With 2016 being widely heralded as punk rock’s fortieth anniversary, there’s already been (only three months into the year) a great deal of retrospective cultural revisiting of punk’s formative moments. Some of that reflection and reassessment has been insightful, but there’s also been great deal of dross: from crass revisionism and attempts at re-appropriation by pillars of the establishment; to desperate ‘look at me’ stunts from the overly-indulged; to a lot overwrought journalism, much of it of the “Ooh, can you believe what I just said? Well, I did. Did I shock you? Take that, your preconceptions!” variety.
In this latter stream of flamebait comes Noisey’s Punk Was Rubbish and it didn’t change anything: an investigation.
What’s most interesting about Jeremy Allen‘s piece is the contribution of Crass’ Penny Rimbaud, who provides the kind of forthright and fulsome defence of anarchist punk practice that he often appears reluctant to articulate in public these days.
“I’m not sure that I can really help much with your article,” wrote Penny Rimbaud, the co-founder of seminal anarchist punk band Crass, who declined to be interviewed when I told him about the direction of my piece, though his reasoning was fairly eye-opening. “Yes, I have been and am critical of much of what punk was and came to be, but most of that criticism was, I believe, constructive—attempts to fire imagination and creativity within a movement that had at one time great potential for social change. Indeed, most of the punks of the day who I know, or have met since then, have remained very active in this respect both creatively and politically. Certainly the first wave of punk (Pistols, The Clash, etc,) was little but an extension of Tin Pan Alley culture, but what followed (led, I believe, by Crass) was a radical and often life-changing movement that changed many lives and had deep effects within mainstream culture.”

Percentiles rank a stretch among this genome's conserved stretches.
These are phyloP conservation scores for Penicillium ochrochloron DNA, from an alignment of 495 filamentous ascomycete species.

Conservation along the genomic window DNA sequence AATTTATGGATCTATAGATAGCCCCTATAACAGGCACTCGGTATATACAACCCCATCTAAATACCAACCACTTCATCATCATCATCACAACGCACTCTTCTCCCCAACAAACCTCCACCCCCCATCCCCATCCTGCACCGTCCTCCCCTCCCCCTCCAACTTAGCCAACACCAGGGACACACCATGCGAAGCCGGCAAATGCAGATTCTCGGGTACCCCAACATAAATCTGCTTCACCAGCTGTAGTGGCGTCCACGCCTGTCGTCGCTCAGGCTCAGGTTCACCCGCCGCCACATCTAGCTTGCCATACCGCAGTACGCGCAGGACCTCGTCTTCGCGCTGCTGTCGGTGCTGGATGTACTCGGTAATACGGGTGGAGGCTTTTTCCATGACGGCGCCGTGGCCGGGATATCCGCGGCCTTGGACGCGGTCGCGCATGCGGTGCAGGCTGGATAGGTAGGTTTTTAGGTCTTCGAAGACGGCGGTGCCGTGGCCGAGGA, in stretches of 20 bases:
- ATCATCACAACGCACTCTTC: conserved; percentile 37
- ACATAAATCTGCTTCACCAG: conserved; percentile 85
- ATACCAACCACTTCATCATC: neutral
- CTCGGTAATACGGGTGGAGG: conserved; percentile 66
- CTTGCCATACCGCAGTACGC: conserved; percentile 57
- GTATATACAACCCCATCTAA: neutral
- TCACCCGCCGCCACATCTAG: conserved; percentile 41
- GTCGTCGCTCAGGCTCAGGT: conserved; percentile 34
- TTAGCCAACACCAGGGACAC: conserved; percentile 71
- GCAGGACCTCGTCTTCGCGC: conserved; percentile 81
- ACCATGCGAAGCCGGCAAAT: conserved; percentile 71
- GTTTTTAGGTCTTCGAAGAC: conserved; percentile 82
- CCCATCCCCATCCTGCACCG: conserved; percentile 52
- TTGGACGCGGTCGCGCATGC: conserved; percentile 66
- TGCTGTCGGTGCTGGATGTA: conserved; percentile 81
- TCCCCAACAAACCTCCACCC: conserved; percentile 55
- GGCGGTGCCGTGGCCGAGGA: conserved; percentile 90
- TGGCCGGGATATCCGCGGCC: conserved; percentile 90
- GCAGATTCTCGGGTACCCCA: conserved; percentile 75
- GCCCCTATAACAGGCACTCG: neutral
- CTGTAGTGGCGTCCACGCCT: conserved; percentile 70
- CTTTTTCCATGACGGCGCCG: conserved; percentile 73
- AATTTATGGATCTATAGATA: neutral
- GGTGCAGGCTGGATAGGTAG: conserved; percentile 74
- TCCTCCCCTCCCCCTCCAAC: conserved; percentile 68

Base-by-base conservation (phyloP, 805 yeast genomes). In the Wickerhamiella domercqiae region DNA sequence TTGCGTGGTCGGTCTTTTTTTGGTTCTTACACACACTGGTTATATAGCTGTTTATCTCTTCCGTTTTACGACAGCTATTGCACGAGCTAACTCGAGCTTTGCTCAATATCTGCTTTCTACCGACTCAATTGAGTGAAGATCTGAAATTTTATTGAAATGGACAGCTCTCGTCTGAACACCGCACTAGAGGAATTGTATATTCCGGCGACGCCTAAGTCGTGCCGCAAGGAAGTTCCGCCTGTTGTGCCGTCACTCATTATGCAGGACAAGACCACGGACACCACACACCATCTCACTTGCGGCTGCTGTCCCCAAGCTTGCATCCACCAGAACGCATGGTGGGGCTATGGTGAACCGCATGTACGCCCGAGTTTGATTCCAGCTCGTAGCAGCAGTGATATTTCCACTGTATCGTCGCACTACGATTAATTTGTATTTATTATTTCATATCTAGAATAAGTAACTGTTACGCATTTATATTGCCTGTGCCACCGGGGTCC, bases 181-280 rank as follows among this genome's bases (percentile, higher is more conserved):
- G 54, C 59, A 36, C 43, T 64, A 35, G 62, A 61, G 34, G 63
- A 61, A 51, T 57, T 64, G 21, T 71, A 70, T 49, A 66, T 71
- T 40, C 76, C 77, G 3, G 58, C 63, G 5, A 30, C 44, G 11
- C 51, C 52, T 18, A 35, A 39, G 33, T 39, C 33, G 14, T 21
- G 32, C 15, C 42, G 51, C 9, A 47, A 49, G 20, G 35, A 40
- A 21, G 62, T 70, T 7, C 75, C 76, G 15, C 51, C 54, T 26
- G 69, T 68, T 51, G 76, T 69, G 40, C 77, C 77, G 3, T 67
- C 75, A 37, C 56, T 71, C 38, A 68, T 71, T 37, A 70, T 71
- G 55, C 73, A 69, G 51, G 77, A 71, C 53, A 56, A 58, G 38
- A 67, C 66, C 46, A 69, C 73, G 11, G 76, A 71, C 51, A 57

He then added, “Having read your message, it seems to me that your criticism is very much based on the early London-based punk which, as I’ve said above, was little more than music business hype. What happened after that was vibrant and inspiring to thousands of people across the globe, and I have no desire whatsoever to be critical of that. In short, we talked the talk and walked the walk and, in our own way, changed the world.”